If this is new to you you’ll be surprised at how many people can share a decent amount of DNA with one sibling and none at all with another.  After each other, the top matches for both my brother and me on Ancestry are:
A with whom I share 189cM but my brother shares only 102cM
B with whom I share 144cM but my brother shares 153cM
After them our next highest matches are completely different.
C with whom I share 51cM doesn’t show as a match to my brother.  In fact C is our 4th cousin two times over – we share two sets of 3xG grandparents.
Looking at our matches on MyHeritage, four of my brother’s top ten matches (all of them cM matches in the 50s) do not match me at all.

You can see how my brother’s results give me more information and more clues about my own ancestry.  If you have more than one sibling and they are all happy to take a DNA test to help with your research, so much the better!

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While full siblings give you extra ‘horizontal’ reach, every other close family member will help you in a different way: they help narrow down to one part of your tree where you and any DNA cousin you share actually match.  Siblings won’t do this because in terms of your direct lineage, everything is identical.

Parent
There are two advantages to having a parent’s DNA results:

  • First, since we inherit 50% of our DNA from each parent, it follows that we have only 50% of the DNA of each one.  This means that your parents’ DNA is closer to previous generations and will include the other 50% that didn’t pass to you.  You might show as a second cousin once removed to a match but your parent will be a full second cousin.  Because of all this, they will have more and better matches, with more shared centiMorgans.  As an example, one of my DNA cousins currently has 321 matches on Ancestry at 4th cousin or closer, whereas her mother has 511.  If her father were also still alive and willing to test, and supposing he had a similar number of matches, that would effectively transform their daughter’s 321 matches into about 1000 better ones.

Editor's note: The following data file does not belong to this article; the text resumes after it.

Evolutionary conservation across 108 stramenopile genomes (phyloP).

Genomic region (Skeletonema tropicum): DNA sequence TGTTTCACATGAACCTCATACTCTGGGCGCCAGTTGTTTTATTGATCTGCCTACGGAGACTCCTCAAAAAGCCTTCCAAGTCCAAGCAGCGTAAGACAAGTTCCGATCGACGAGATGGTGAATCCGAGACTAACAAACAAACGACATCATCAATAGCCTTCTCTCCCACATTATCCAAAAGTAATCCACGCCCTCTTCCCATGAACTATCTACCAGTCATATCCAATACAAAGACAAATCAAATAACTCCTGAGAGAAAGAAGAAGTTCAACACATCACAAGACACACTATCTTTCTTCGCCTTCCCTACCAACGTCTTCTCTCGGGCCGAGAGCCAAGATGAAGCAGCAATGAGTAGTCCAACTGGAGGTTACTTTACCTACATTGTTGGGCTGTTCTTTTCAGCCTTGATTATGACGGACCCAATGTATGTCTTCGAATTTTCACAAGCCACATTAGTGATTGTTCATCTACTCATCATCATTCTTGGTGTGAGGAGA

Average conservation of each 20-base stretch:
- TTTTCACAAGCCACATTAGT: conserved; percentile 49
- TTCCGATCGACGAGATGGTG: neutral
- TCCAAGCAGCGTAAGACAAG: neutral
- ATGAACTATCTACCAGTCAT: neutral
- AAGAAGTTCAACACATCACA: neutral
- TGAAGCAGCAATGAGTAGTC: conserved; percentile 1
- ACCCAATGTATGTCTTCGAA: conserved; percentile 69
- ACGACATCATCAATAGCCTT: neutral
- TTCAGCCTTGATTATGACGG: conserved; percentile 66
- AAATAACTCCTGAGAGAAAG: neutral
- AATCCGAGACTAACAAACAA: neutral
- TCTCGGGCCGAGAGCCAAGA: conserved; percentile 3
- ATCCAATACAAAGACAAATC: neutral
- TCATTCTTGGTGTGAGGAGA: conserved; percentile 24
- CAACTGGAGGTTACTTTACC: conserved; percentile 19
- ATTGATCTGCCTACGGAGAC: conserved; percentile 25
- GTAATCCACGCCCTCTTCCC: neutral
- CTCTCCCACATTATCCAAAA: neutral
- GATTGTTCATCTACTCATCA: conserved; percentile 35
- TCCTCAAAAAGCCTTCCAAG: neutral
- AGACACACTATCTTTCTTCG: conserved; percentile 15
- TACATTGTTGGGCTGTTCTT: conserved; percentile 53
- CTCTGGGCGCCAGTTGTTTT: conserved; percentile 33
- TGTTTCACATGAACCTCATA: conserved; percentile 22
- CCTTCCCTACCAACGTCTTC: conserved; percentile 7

• Second, even if only one parent tests this will help you to narrow down any future match by 50%.  If you have your mother’s test results and your new DNA cousin doesn’t match your mother then your shared common ancestors are on your father’s side.  This will help save you a lot of time searching for your connection.

Grandparent
If you’re lucky enough to have a grandparent who is able and willing to take a DNA test for you the same applies as for your parents.  Not only will their results narrow down any matches to a specific quarter of your tree, but their DNA will be even closer to previous generations.  You may match another tester at fourth cousin level, but your grandparent will be a second cousin twice removed – a much stronger and clearer DNA match.

Key point: it always makes sense to test the oldest generation

Aunt or uncle
If you’re able to test a sibling of either parent this will enable you to narrow down any shared matches to one side of your tree or the other, just as your own parent’s test results would.  However, bearing in mind that siblings don’t inherit exactly the same DNA, your aunt or uncle would also extend the reach of your parent’s results horizontally, in the same way that your own sibling would for you.

Your aunt or uncle who is the half-sibling of your parent